The jaguar, Panthera onca, and third largest member of the Panthera family, is often confused with the leopard (Panthera pardus). But jaguars have larger and darker rosettes (spots), a rounder head, larger jaw, and shorter and stockier limbs. The Panthera onca are not very large animals. They usually grow to four feet in length and weigh only 100-250 pounds. Most jaguars are tan and spotted with black and/or brown spots, but some have completely black coats.
Panthera onca is composed of eight endangered subspecies.
Does not have any predators except for human poachers, who hunt them for their fur. Jaguars are not contested for food or territory in the wild but a loss of habitat caused by human activity in their habitats is a threat.
Jaguars make their homes in jungles and forested habitats, which provide cover for hunting, in the southwestern U.S., South America, Central America, Africa, and Asia. They can also live in open grasslands as long as their is still cover and an abundant amount of water.
The killing method of jaguars is very different from other big cats. Instead of killing their prey by injuring the neck, jaguars sneak up on their prey and kill it by biting directly into its brain through the head. Jaguars hunt large sized prey such as deer and peccaries. Amazon Rain Forest jaguars, who like to swim, eat fish, frogs, and turtles also.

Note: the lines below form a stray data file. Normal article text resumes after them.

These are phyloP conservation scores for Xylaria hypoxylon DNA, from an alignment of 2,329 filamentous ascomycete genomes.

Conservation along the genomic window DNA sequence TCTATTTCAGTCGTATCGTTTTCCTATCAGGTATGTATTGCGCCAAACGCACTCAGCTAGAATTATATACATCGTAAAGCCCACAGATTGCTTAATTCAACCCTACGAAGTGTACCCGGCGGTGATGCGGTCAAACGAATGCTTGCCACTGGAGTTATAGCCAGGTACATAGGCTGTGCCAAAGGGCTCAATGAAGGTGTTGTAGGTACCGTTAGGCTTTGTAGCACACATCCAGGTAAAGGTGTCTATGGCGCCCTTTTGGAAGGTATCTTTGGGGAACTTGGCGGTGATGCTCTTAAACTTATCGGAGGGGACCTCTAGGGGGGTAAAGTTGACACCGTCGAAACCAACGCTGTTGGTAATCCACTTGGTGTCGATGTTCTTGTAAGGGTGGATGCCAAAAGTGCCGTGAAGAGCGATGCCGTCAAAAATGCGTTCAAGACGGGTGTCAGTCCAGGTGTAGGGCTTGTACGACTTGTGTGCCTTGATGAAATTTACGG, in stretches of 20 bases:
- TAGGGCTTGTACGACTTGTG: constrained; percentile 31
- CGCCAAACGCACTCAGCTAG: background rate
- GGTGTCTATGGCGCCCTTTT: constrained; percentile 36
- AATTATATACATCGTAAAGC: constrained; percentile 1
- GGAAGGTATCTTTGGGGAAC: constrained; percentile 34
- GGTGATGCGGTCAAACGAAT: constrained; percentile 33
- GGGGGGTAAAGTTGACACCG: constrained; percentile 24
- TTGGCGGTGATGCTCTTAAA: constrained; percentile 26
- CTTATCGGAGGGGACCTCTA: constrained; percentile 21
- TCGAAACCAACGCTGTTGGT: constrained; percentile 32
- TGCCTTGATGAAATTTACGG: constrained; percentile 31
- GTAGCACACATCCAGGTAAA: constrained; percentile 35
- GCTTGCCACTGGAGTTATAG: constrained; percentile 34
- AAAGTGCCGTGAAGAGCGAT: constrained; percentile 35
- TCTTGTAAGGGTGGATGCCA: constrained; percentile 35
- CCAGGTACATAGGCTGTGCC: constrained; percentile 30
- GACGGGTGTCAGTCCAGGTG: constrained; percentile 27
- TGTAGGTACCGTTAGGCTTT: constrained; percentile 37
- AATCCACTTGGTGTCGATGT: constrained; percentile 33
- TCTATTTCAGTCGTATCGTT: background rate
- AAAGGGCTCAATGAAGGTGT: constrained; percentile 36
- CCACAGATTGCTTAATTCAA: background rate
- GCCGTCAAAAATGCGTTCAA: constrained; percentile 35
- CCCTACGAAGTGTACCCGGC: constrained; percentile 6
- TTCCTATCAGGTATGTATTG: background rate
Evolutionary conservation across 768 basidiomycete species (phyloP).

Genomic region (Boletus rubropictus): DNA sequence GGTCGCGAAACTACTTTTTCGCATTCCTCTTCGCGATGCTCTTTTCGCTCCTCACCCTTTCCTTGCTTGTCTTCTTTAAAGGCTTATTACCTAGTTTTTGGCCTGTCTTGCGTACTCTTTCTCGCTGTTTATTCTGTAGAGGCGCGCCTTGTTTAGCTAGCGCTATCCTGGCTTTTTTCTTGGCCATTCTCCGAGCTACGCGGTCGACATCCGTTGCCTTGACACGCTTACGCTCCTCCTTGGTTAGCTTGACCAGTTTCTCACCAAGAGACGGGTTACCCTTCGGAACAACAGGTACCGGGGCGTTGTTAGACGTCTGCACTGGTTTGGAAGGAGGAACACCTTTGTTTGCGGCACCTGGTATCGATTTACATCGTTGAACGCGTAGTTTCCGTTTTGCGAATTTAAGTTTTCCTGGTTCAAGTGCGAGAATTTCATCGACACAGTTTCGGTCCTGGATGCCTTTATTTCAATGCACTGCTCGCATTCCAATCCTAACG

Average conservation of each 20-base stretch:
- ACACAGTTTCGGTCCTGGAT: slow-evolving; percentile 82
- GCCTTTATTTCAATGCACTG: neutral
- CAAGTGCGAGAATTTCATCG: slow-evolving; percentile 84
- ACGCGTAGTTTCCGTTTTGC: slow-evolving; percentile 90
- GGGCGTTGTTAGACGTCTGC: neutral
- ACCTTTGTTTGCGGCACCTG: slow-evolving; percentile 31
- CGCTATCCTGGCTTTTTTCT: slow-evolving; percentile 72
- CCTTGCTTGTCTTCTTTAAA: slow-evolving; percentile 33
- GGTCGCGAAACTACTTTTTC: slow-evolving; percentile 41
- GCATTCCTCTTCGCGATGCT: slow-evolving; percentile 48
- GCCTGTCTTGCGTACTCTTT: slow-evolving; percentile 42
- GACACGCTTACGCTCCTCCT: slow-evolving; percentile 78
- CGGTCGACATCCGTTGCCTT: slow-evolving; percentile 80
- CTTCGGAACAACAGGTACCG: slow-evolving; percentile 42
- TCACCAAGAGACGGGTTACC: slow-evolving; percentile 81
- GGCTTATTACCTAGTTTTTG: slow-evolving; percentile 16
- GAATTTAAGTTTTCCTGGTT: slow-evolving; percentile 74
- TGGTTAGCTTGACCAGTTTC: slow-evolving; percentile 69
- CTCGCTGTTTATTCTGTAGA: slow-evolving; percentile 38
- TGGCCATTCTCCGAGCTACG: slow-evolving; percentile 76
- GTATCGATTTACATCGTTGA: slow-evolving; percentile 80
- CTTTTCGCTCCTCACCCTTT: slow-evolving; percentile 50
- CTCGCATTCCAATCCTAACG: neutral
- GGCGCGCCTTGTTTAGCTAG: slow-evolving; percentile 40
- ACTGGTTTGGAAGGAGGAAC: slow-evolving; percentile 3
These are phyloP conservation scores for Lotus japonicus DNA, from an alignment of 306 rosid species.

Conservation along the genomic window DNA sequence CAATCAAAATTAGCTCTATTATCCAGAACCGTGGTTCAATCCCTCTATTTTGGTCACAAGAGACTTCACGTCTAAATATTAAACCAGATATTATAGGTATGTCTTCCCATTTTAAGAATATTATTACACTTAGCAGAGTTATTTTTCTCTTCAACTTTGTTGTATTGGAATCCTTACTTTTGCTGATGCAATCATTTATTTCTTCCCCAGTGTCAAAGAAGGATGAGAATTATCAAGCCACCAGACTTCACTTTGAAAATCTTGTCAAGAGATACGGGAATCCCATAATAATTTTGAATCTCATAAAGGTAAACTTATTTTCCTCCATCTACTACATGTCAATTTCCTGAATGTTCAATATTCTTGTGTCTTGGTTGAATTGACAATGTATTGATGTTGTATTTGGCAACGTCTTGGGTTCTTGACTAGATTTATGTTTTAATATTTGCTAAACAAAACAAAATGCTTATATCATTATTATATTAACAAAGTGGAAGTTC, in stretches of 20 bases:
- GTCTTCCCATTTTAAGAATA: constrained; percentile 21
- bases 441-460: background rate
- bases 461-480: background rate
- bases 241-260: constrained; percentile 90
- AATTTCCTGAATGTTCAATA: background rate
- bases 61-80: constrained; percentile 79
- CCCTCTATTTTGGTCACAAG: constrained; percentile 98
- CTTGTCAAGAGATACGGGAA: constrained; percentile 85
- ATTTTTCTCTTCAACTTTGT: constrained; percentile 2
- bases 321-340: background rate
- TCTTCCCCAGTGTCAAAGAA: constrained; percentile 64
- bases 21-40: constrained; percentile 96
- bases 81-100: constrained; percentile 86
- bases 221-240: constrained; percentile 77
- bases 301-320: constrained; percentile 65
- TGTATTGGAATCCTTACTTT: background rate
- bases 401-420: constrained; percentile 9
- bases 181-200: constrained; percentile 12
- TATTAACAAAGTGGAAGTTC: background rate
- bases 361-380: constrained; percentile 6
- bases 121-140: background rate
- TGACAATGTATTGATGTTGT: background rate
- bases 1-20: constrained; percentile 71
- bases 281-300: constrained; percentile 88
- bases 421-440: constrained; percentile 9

Jaguars are solitary animals and do not travel in packs. Once a male mates with a female, the male leaves and gives sole responsibility for his young to the mother.
Most jaguars reach sexual maturity at the age of three. Jaguar cubs, who are born in litters of one to four, remain with their mother for around three years, then live on their own. In captivity, jaguars can live up to 20 years, but in the wild, usually only live for around 11 years.
Did you know: Jaguars are good swimmers and tree climbers?
a sleepy jaguar .Source
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